Sunday Reflections: That Time I Got to Help Build an ALL Youth Library
In the span of my 28 year career in public libraries, I have two incredible moments that meant everything to me. One was creating the Teen MakerSpace at The Public Library of Mount Vernon and Knox County, a project that I lead from start to finish and is still going well (as much as it can be during a deadly global pandemic). I never thought that I would get to do anything as amazing as this project, but recent events have proven me wrong.
On August 14th the Fort Worth Public Library system opened an all youth branch, and I got to play a small part in that. The Reby Cary branch, named after a local educator of high regard by the local community, is an amazing branch dedicated entirely to youth. The collections, resources and space are designed for youth ages birth to 18 and for youth only. Adults can put books on hold and pick them up at this branch, so if an adult brings their kids to the library they can pick up reading material for themselves as well, but the actual space is dedicated to youth. It’s my dream come true.
Unlike the TMS I mentioned above, I was not involved in this project from start to finish. It required things like getting a bond passed, hiring architects, and so much more. A lot of hard working people dedicated to the local community and to serving youth worked long hours and with a fierce commitment to bring this project to completion. My role was primarily to select the books and build the collections, and I had help doing that. But every single book in this library for these kids is a brand new book, hand selected to build the very best of collections with them in mind.
The day I showed up to start helping to unbox and shelve those books, I knew that I was getting to be a part of something profoundly amazing.
Today, I am going to take you on a visual tour with photos I took while setting up the library.
The Teen Area
Both sides of this shelf are the teen collection, which I got to build from scratch! It includes fiction and nonfiction and graphic novels (my amazing coworker Michelle buys the graphic novels, so I can’t take credit for that.)
Near the teen area you can find this seating
The seating is the most comfortable seating I have ever experienced in a library. I don’t know where these chairs come from but I have been trying to find out because I want to get one for my house. There are tons of windows and natural light. And near the collections, there is a makerspace. I have been building teen collections and spaces for 28 years and I love this one.
As I mentioned, the collections focus on youth from birth to ages 18. So we have everything you would expect to see – board books, picture books, juvenile fiction and juvenile nonfiction.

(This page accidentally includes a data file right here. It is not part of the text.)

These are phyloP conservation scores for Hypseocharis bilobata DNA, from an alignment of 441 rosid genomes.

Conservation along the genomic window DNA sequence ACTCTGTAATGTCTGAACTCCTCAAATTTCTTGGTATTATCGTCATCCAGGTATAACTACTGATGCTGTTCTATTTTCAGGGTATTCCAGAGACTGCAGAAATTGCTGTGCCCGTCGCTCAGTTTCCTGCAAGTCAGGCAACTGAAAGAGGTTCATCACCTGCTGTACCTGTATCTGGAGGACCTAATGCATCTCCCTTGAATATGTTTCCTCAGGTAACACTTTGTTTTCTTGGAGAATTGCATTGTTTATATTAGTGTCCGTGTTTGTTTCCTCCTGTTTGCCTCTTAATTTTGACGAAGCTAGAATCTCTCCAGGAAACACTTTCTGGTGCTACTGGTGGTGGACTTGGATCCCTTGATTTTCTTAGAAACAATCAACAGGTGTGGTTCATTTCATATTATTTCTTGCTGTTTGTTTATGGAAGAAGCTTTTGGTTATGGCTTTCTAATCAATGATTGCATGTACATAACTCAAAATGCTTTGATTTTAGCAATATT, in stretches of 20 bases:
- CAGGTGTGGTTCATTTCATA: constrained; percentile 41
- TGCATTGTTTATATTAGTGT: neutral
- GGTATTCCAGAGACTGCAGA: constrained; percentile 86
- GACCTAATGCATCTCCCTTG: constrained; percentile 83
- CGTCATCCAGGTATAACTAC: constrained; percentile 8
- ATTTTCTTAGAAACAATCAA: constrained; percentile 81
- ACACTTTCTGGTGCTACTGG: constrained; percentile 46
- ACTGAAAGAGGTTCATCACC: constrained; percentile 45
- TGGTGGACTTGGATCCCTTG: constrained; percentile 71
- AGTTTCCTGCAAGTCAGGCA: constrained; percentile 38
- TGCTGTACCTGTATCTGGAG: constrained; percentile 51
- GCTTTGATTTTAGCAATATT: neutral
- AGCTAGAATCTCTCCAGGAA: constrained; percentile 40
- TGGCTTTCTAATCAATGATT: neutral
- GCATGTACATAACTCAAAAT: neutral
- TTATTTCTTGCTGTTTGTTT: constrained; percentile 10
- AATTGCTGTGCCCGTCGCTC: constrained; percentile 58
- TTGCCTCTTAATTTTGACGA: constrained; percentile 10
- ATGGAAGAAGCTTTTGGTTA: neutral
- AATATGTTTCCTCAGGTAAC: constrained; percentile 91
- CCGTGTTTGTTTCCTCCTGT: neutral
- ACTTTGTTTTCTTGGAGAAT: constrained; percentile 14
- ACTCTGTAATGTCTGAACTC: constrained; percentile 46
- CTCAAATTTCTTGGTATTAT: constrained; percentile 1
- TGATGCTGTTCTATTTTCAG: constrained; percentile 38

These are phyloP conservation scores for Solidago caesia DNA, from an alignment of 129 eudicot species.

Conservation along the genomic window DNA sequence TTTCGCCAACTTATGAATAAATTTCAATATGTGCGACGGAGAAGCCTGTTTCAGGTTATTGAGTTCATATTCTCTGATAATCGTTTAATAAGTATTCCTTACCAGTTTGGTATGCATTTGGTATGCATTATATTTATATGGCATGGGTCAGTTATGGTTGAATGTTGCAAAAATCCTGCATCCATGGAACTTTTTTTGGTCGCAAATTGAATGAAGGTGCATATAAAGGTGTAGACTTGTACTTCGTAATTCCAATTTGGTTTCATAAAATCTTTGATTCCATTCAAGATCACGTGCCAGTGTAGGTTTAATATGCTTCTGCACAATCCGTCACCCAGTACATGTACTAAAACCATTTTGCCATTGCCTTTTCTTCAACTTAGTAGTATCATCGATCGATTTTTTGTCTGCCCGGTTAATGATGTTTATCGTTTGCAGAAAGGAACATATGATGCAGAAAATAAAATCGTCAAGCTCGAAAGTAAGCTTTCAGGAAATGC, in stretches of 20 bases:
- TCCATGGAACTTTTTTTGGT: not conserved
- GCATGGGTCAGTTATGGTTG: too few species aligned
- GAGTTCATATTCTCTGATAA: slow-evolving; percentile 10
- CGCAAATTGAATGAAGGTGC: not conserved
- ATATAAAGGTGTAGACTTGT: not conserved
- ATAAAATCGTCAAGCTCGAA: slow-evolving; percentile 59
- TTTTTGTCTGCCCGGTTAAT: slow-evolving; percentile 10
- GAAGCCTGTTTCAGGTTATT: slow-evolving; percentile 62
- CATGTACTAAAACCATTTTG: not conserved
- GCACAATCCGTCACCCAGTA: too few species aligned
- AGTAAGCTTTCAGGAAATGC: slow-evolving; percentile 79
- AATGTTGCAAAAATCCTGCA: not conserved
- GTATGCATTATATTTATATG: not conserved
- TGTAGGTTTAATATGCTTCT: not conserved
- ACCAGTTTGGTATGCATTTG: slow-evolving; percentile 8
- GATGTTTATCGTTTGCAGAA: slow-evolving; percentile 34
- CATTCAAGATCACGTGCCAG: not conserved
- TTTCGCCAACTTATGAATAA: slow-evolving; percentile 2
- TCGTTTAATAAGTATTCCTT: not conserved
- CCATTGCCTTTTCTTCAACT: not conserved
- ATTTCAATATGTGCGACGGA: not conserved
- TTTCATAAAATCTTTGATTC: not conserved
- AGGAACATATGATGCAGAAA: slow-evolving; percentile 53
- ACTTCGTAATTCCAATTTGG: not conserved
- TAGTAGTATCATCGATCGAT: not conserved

The Picture Book shelving is my favorite. I find the curvy lines to be so inviting and soothing. All of the shelving is on wheels and at one point we realized we wanted to completely flip some collections and ALL WE HAD TO DO WAS MOVE THE UNITS instead of taking every book off of the shelf and shifting it. It was beautiful. Those of you who have ever had to shift entire collections will understand how profoundly beautiful this is.
The board books are on the bottom row in baskets so that the littles can flip through them.
There is a storytime and presenter stage
There is lots of cute furniture for the younger kids as well
There are also rolling bins that can be moved around, various play stations, circulating STEAM kits, a meeting room, a makerspace and more. It’s truly glorious! And I got to help make this happen.
And I can’t forget to mention the amazing, original artwork created for this library. It changes colors and there are buttons throughout the library that kids can switch to change the colors. It looks like an amazing under sea creature to me.
There is also an outdoor reading garden with big games like cornhole. And there is a little succulent garden.
Someone Pinch Me
As we began this project, I knew I was getting to be involved in something special. We spent months working hard to build a balanced youth collection that had a good representation of the old and new for these kids. We ran reports of statistics, combed through lists, and crunched all the data. We worked hard to find books that represented every single possibility, every single kid, that we could find. If collection development were a symphony, this collection would be a magnum opus.
But the first day I showed up to help unbox and shelves I knew that this was so much more important than I even realized. I’m not going to lie, I still get teary eyed thinking about everything that this project means. It has been and honor and a privilege to help make this amazing library exclusively for youth happen. I only played a small part, but I will forever be grateful that I had the honor to do so.
If you would like to learn more about the Reby Cary Youth Library, or visit it (it’s amazing, I highly recommend you visit it), you can find more information here: https://www.fortworthtexas.gov/departments/library/branches/rebycary
There are some articles with more and better pictures about the Reby Cary Youth Library here:
Because I keep getting asked, the shelving was purchased here: https://bcilibraries.com/products/
Filed under: Collection Development
About Karen Jensen, MLS
Karen Jensen has been a Teen Services Librarian for almost 30 years. She created TLT in 2011 and is the co-editor of The Whole Library Handbook: Teen Services with Heather Booth (ALA Editions, 2014).
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